PHIL 111 .001
Chapter 10, Decision under Uncertainty
a. Why does Hacking include Pascal’s wager in his introductory textbook on inductive logic?
b. Does Pascal think that we can
the existence of God? The following is the relevant
passage from Pascal’s
If there is a God, He is infinitely incomprehensible, since, having neither parts nor limits, He has no
affinity to us. We are then incapable of knowing either what He is or if He is. This being so, who
will dare to undertake the decision of the question? Not we, who have no affinity to Him. Who
then will blame Christians for not being able to give a reason for their belief, since they profess
a religion for which they cannot give a reason? …Let us then examine this point, and say, "God is,
or He is not." But to which side shall we incline? Reason can decide nothing here. There is an
infinite chaos which separated us. A game is being played at the extremity of this infinite distance
where heads or tails will turn up. What will you wager? According to reason, you can do neither the
one thing nor the other; according to reason, you can defend neither of the propositions.
c. Describe and explain Hacking’s description of Pascal’s first wager. Pascal continues:
“God is, or He is not.” But to which side shall we incline? Reason can decide nothing here. There is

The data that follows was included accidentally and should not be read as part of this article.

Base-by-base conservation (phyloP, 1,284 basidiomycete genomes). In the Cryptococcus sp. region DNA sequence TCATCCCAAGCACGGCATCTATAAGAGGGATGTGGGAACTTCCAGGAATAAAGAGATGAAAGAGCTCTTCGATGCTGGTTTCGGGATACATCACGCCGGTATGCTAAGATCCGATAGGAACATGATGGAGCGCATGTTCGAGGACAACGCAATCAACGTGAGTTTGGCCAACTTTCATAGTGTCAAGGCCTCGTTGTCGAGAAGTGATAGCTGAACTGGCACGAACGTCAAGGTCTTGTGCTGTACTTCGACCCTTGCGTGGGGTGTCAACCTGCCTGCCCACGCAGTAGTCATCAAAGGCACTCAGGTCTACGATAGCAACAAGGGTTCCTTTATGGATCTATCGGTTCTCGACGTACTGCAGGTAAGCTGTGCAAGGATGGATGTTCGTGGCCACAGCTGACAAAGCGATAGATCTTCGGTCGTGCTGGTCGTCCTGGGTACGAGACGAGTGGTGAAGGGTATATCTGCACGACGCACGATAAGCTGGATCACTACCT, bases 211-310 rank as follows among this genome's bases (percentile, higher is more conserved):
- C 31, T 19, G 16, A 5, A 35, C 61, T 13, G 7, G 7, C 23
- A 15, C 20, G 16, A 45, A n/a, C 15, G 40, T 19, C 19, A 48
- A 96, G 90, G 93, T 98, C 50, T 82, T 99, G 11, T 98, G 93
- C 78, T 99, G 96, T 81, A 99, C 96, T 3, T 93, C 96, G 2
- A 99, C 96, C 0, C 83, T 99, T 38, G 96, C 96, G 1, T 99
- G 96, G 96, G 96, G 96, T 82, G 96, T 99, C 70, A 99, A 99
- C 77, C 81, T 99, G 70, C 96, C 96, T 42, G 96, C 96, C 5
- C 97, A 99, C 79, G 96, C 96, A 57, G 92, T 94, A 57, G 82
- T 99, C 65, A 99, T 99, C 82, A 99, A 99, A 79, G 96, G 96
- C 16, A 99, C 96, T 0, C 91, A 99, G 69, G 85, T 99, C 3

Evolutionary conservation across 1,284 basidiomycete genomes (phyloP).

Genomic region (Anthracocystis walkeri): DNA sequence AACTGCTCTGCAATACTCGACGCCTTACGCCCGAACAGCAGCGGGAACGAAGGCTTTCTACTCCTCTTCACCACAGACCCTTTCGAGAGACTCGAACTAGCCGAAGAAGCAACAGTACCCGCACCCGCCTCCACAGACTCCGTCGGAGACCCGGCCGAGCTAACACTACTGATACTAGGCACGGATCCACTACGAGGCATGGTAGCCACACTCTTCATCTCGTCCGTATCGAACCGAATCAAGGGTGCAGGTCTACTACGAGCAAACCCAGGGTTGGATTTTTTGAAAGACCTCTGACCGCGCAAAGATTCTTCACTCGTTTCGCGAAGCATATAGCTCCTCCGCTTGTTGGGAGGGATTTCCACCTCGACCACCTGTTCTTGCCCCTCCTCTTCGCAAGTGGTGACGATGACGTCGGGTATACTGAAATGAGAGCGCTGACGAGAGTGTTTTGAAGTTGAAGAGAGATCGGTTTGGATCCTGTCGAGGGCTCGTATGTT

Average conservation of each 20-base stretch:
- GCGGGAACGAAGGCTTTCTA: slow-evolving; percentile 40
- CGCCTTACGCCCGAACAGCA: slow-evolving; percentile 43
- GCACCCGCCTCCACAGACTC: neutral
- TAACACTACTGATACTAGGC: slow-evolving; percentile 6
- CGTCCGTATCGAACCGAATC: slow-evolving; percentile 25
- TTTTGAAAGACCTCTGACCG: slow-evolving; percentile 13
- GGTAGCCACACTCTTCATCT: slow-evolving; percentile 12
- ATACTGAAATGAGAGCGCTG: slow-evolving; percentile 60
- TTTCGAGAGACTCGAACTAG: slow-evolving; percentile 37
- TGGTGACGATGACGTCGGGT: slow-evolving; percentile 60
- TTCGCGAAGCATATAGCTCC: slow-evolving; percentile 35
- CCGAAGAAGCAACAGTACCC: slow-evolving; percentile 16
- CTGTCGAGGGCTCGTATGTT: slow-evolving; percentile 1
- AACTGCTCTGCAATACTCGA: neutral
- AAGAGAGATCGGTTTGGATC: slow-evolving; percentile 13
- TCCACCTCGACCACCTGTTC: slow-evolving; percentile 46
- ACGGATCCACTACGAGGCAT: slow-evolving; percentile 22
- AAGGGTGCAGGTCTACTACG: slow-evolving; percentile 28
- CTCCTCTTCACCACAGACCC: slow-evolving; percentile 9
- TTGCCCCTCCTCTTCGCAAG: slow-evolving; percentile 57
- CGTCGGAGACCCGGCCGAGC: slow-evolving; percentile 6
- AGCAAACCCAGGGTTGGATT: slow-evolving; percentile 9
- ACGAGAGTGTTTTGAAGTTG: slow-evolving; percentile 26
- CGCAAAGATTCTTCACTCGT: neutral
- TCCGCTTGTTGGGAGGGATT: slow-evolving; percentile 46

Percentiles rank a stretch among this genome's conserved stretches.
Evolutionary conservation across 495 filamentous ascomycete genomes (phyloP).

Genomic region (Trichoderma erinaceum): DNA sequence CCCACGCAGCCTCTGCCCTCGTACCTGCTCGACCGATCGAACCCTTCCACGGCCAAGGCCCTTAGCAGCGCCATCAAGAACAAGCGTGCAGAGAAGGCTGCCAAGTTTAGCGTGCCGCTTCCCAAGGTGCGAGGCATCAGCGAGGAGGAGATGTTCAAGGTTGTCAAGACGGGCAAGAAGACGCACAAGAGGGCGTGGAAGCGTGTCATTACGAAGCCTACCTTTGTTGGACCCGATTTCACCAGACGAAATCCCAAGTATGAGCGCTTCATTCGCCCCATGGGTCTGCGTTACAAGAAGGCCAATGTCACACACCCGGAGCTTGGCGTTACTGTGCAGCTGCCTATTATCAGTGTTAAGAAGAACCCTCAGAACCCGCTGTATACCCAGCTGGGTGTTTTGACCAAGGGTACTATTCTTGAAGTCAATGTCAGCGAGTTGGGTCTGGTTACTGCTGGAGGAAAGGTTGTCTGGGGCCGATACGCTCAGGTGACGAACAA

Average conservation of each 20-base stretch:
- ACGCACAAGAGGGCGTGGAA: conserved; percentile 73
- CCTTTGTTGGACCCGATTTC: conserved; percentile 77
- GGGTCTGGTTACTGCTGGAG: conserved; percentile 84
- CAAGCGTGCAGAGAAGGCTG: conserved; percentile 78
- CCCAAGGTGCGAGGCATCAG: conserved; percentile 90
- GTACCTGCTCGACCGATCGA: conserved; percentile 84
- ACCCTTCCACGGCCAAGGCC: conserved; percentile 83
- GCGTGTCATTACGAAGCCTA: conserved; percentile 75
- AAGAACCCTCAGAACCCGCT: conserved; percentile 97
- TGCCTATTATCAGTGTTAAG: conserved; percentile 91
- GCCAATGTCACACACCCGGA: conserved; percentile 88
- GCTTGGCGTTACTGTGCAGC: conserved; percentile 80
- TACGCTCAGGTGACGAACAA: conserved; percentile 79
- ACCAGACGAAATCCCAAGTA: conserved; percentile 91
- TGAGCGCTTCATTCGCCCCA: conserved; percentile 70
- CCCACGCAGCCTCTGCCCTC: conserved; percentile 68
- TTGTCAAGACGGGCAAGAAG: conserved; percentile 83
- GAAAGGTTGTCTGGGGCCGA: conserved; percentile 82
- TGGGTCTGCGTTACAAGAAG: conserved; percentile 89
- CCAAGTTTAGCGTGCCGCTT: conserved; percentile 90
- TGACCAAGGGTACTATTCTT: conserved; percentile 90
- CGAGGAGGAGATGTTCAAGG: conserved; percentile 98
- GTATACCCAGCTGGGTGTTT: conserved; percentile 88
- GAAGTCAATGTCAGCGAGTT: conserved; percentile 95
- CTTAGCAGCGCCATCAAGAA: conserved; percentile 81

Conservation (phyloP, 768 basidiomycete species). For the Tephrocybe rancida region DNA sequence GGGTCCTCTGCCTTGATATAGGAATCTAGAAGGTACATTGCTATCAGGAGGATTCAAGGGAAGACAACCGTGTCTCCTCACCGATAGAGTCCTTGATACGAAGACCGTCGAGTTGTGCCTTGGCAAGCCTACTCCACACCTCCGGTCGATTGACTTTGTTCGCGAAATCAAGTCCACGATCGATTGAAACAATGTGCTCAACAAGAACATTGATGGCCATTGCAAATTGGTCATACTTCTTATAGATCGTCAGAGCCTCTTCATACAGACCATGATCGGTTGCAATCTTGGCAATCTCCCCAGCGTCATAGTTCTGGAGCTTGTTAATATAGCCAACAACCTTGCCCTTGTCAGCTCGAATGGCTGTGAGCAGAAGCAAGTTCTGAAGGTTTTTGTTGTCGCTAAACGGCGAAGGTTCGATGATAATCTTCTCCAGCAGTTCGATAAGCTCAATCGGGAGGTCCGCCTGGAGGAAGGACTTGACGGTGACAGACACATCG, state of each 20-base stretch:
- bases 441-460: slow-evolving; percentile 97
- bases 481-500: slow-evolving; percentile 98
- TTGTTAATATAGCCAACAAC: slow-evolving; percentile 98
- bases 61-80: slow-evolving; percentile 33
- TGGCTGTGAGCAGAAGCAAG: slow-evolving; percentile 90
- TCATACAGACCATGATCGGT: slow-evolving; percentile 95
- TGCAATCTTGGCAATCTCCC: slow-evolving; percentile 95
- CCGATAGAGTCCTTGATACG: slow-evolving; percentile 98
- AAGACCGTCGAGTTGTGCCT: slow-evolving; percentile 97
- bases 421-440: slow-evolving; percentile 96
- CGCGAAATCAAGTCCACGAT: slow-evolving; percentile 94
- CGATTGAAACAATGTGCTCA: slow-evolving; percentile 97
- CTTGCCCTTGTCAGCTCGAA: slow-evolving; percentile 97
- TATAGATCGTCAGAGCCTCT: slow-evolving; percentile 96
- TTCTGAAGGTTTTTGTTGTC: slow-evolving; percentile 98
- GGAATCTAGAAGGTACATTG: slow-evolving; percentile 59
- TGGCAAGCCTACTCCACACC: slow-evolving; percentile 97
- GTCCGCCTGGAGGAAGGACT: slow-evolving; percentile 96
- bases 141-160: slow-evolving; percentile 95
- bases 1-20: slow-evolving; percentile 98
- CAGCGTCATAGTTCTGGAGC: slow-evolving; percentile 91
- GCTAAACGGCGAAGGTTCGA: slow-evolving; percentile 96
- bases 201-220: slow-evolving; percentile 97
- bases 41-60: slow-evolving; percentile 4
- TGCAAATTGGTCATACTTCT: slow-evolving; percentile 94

an infinite chaos which separated us. A game is being played at the extremity of this infinite
distance where heads or tails will turn up.
.. Which will you choose then? Let us see. Since you must
choose, let us see which interests you least. You have two things to lose, the true and the good; and
two things to stake, your reason and your will, your knowledge and your happiness; and your
nature has two things to shun, error and misery. Your reason is no more shocked in choosing one
rather than the other, since you must of necessity choose.
.. But your happiness? Let us weigh the
gain and the loss in wagering that God is.
.. If you gain, you gain all; if you lose, you lose nothing.
Wager, then, without hesitation that He is.
d. Is it possible for one to ignore Pascal and not wager?
e. What problems did Pascal perceive with his first wager?
f. How do the problems in e. change your decision matrix?
Does believing in God still dominate?
g. Describe and explain Hacking’s description of Pascal’s second wager.
Let us see. Since there is an equal risk of gain and of loss, if you had only to gain two lives, instead
of one, you might still wager. But if there were three lives to gain, you would have to play (since
you are under the necessity of playing), and you would be imprudent, when you are forced to play,
not to chance your life to gain three at a game where there is an equal risk of loss and gain. But
there is an eternity of life and happiness.